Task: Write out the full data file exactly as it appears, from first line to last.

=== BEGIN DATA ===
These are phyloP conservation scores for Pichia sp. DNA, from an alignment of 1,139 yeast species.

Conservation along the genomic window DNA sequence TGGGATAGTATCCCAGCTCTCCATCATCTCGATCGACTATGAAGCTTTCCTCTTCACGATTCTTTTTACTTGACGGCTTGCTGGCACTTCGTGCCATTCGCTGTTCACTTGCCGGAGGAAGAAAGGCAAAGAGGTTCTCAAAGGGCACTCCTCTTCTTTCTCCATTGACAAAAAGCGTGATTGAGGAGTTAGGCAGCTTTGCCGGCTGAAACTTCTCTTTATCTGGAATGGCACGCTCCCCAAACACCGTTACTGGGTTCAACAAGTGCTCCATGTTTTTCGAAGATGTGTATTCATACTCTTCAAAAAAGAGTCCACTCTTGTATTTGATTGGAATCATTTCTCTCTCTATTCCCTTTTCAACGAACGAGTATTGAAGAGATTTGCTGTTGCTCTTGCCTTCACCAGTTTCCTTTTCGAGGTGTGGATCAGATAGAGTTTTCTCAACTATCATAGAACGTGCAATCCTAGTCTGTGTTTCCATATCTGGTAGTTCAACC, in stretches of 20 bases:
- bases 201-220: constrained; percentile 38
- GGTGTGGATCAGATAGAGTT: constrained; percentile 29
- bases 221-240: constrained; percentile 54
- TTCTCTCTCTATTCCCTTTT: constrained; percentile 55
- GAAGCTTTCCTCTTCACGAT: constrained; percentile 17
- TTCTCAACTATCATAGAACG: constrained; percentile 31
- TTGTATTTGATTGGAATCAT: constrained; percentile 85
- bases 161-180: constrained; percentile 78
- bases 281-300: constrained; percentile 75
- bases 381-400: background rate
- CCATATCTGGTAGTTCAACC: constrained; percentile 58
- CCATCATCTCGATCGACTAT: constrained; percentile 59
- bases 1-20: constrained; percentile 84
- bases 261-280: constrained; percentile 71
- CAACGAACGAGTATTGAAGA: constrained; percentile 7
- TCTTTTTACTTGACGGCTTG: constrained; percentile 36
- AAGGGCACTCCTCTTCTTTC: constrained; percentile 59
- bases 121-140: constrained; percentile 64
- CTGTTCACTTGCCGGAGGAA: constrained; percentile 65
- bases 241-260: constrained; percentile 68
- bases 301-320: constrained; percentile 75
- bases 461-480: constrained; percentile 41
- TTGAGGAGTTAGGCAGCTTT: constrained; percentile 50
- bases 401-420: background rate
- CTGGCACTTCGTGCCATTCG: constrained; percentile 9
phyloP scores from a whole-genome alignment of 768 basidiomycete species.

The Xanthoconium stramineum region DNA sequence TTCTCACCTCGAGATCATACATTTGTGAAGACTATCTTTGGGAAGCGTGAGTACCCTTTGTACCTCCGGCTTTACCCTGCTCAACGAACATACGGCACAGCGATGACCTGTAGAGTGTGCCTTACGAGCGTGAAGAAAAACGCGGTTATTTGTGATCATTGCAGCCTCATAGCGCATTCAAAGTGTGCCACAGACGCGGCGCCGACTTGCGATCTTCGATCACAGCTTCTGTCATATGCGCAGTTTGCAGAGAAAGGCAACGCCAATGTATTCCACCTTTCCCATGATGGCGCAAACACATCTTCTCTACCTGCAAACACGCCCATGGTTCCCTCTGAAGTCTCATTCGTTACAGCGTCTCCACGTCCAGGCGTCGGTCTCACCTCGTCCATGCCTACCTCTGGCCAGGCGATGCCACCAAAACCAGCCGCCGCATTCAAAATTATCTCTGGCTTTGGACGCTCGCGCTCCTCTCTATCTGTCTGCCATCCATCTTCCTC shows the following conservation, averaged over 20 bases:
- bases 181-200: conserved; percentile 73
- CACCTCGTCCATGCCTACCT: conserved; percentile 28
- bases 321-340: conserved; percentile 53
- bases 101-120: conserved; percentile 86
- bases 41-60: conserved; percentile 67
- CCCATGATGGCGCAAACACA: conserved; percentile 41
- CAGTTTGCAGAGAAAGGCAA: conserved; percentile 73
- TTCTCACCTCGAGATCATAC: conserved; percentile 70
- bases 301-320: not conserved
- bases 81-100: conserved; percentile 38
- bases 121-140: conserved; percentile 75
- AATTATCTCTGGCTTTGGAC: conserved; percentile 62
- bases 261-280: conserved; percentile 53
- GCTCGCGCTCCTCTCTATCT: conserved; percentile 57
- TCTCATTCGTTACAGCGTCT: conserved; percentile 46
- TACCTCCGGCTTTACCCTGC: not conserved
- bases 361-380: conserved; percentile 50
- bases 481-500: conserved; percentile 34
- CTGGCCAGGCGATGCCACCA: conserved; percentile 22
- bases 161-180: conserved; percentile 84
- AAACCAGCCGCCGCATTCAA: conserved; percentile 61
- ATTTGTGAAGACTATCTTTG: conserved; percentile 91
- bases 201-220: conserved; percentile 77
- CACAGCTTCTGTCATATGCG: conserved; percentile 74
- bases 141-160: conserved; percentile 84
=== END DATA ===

These are phyloP conservation scores for Pichia sp. DNA, from an alignment of 1,139 yeast species.

Conservation along the genomic window DNA sequence TGGGATAGTATCCCAGCTCTCCATCATCTCGATCGACTATGAAGCTTTCCTCTTCACGATTCTTTTTACTTGACGGCTTGCTGGCACTTCGTGCCATTCGCTGTTCACTTGCCGGAGGAAGAAAGGCAAAGAGGTTCTCAAAGGGCACTCCTCTTCTTTCTCCATTGACAAAAAGCGTGATTGAGGAGTTAGGCAGCTTTGCCGGCTGAAACTTCTCTTTATCTGGAATGGCACGCTCCCCAAACACCGTTACTGGGTTCAACAAGTGCTCCATGTTTTTCGAAGATGTGTATTCATACTCTTCAAAAAAGAGTCCACTCTTGTATTTGATTGGAATCATTTCTCTCTCTATTCCCTTTTCAACGAACGAGTATTGAAGAGATTTGCTGTTGCTCTTGCCTTCACCAGTTTCCTTTTCGAGGTGTGGATCAGATAGAGTTTTCTCAACTATCATAGAACGTGCAATCCTAGTCTGTGTTTCCATATCTGGTAGTTCAACC, in stretches of 20 bases:
- bases 201-220: constrained; percentile 38
- GGTGTGGATCAGATAGAGTT: constrained; percentile 29
- bases 221-240: constrained; percentile 54
- TTCTCTCTCTATTCCCTTTT: constrained; percentile 55
- GAAGCTTTCCTCTTCACGAT: constrained; percentile 17
- TTCTCAACTATCATAGAACG: constrained; percentile 31
- TTGTATTTGATTGGAATCAT: constrained; percentile 85
- bases 161-180: constrained; percentile 78
- bases 281-300: constrained; percentile 75
- bases 381-400: background rate
- CCATATCTGGTAGTTCAACC: constrained; percentile 58
- CCATCATCTCGATCGACTAT: constrained; percentile 59
- bases 1-20: constrained; percentile 84
- bases 261-280: constrained; percentile 71
- CAACGAACGAGTATTGAAGA: constrained; percentile 7
- TCTTTTTACTTGACGGCTTG: constrained; percentile 36
- AAGGGCACTCCTCTTCTTTC: constrained; percentile 59
- bases 121-140: constrained; percentile 64
- CTGTTCACTTGCCGGAGGAA: constrained; percentile 65
- bases 241-260: constrained; percentile 68
- bases 301-320: constrained; percentile 75
- bases 461-480: constrained; percentile 41
- TTGAGGAGTTAGGCAGCTTT: constrained; percentile 50
- bases 401-420: background rate
- CTGGCACTTCGTGCCATTCG: constrained; percentile 9
phyloP scores from a whole-genome alignment of 768 basidiomycete species.

The Xanthoconium stramineum region DNA sequence TTCTCACCTCGAGATCATACATTTGTGAAGACTATCTTTGGGAAGCGTGAGTACCCTTTGTACCTCCGGCTTTACCCTGCTCAACGAACATACGGCACAGCGATGACCTGTAGAGTGTGCCTTACGAGCGTGAAGAAAAACGCGGTTATTTGTGATCATTGCAGCCTCATAGCGCATTCAAAGTGTGCCACAGACGCGGCGCCGACTTGCGATCTTCGATCACAGCTTCTGTCATATGCGCAGTTTGCAGAGAAAGGCAACGCCAATGTATTCCACCTTTCCCATGATGGCGCAAACACATCTTCTCTACCTGCAAACACGCCCATGGTTCCCTCTGAAGTCTCATTCGTTACAGCGTCTCCACGTCCAGGCGTCGGTCTCACCTCGTCCATGCCTACCTCTGGCCAGGCGATGCCACCAAAACCAGCCGCCGCATTCAAAATTATCTCTGGCTTTGGACGCTCGCGCTCCTCTCTATCTGTCTGCCATCCATCTTCCTC shows the following conservation, averaged over 20 bases:
- bases 181-200: conserved; percentile 73
- CACCTCGTCCATGCCTACCT: conserved; percentile 28
- bases 321-340: conserved; percentile 53
- bases 101-120: conserved; percentile 86
- bases 41-60: conserved; percentile 67
- CCCATGATGGCGCAAACACA: conserved; percentile 41
- CAGTTTGCAGAGAAAGGCAA: conserved; percentile 73
- TTCTCACCTCGAGATCATAC: conserved; percentile 70
- bases 301-320: not conserved
- bases 81-100: conserved; percentile 38
- bases 121-140: conserved; percentile 75
- AATTATCTCTGGCTTTGGAC: conserved; percentile 62
- bases 261-280: conserved; percentile 53
- GCTCGCGCTCCTCTCTATCT: conserved; percentile 57
- TCTCATTCGTTACAGCGTCT: conserved; percentile 46
- TACCTCCGGCTTTACCCTGC: not conserved
- bases 361-380: conserved; percentile 50
- bases 481-500: conserved; percentile 34
- CTGGCCAGGCGATGCCACCA: conserved; percentile 22
- bases 161-180: conserved; percentile 84
- AAACCAGCCGCCGCATTCAA: conserved; percentile 61
- ATTTGTGAAGACTATCTTTG: conserved; percentile 91
- bases 201-220: conserved; percentile 77
- CACAGCTTCTGTCATATGCG: conserved; percentile 74
- bases 141-160: conserved; percentile 84